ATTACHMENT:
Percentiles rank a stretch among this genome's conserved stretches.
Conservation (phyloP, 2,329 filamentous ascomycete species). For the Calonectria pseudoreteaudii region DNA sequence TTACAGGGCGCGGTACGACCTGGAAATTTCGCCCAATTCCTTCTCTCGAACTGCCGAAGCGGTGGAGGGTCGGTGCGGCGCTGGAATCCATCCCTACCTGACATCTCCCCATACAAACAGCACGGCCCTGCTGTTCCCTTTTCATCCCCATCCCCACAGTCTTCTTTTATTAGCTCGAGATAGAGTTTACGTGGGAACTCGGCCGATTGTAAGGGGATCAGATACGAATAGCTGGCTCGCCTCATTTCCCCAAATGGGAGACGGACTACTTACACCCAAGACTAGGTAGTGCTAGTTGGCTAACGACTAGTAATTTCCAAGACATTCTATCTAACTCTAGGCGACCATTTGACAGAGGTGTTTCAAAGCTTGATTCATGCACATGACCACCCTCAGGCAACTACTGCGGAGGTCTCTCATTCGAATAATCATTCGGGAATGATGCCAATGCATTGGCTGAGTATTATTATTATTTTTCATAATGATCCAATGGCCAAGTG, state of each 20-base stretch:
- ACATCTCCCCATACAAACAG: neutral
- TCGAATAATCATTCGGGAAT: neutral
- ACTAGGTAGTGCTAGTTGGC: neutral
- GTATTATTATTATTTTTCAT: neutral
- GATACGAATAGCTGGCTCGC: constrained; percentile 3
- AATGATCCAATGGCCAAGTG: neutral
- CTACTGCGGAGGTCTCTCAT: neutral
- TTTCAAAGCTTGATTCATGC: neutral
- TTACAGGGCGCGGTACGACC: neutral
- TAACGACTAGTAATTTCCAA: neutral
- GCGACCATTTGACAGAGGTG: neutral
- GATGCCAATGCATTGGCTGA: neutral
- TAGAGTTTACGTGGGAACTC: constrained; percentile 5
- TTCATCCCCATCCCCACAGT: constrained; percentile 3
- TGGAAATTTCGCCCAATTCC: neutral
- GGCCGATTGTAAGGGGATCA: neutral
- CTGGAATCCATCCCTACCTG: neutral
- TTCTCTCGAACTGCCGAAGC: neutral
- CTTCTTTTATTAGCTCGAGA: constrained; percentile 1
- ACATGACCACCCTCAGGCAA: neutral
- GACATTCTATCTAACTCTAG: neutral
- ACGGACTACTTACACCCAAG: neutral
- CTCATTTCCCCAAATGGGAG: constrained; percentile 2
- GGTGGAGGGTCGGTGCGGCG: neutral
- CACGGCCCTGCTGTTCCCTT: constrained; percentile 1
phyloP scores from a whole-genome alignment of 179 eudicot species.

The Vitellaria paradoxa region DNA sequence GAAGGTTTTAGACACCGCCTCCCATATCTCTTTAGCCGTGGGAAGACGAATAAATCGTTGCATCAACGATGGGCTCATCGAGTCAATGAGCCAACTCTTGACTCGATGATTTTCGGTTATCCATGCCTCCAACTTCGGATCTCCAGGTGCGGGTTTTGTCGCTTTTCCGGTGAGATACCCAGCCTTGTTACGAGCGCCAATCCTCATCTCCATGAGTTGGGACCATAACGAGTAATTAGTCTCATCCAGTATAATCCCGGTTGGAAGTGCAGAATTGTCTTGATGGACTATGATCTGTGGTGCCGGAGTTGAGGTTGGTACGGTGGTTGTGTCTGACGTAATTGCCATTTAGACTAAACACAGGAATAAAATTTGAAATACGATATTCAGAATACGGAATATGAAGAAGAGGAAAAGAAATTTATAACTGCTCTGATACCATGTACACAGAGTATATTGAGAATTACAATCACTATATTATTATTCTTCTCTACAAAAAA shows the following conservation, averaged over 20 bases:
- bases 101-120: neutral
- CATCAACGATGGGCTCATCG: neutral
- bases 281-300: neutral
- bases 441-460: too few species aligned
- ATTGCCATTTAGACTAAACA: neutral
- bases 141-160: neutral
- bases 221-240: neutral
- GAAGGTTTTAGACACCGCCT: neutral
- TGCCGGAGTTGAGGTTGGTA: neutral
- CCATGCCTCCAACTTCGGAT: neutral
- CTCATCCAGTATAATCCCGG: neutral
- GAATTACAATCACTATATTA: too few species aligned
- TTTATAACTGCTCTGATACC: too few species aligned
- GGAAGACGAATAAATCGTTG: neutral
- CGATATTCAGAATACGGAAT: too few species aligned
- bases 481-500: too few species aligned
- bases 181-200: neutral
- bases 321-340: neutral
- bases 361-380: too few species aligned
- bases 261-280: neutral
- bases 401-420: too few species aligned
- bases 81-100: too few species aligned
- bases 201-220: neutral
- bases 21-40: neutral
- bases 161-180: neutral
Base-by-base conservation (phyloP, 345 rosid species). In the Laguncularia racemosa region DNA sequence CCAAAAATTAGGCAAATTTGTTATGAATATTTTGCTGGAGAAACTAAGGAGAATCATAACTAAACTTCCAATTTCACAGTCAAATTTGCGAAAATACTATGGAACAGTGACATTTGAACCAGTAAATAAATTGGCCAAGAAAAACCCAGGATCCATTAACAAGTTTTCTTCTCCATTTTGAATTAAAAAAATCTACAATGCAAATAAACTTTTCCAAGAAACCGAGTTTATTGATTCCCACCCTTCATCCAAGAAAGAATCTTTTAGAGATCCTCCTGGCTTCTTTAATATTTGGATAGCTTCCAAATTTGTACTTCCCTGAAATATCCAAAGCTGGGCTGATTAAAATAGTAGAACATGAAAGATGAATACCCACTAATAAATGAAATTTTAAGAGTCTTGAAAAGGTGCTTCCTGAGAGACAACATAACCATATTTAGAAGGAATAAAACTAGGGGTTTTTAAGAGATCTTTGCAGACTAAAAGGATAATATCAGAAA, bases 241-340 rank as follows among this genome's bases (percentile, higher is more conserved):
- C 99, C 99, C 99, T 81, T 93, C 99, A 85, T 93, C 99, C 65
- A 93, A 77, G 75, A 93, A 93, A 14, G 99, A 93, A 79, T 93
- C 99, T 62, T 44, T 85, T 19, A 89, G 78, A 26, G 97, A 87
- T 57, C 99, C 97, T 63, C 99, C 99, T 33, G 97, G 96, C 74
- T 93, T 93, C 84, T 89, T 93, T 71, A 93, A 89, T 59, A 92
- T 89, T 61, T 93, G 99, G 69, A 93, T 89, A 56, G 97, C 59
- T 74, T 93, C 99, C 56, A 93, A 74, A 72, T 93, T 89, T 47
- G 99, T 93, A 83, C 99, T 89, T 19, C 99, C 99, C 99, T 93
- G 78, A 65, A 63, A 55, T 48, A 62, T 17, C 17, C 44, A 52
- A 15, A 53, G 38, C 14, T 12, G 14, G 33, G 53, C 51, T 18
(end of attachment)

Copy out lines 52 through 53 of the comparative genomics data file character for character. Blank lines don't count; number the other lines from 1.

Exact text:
- bases 201-220: neutral
- bases 21-40: neutral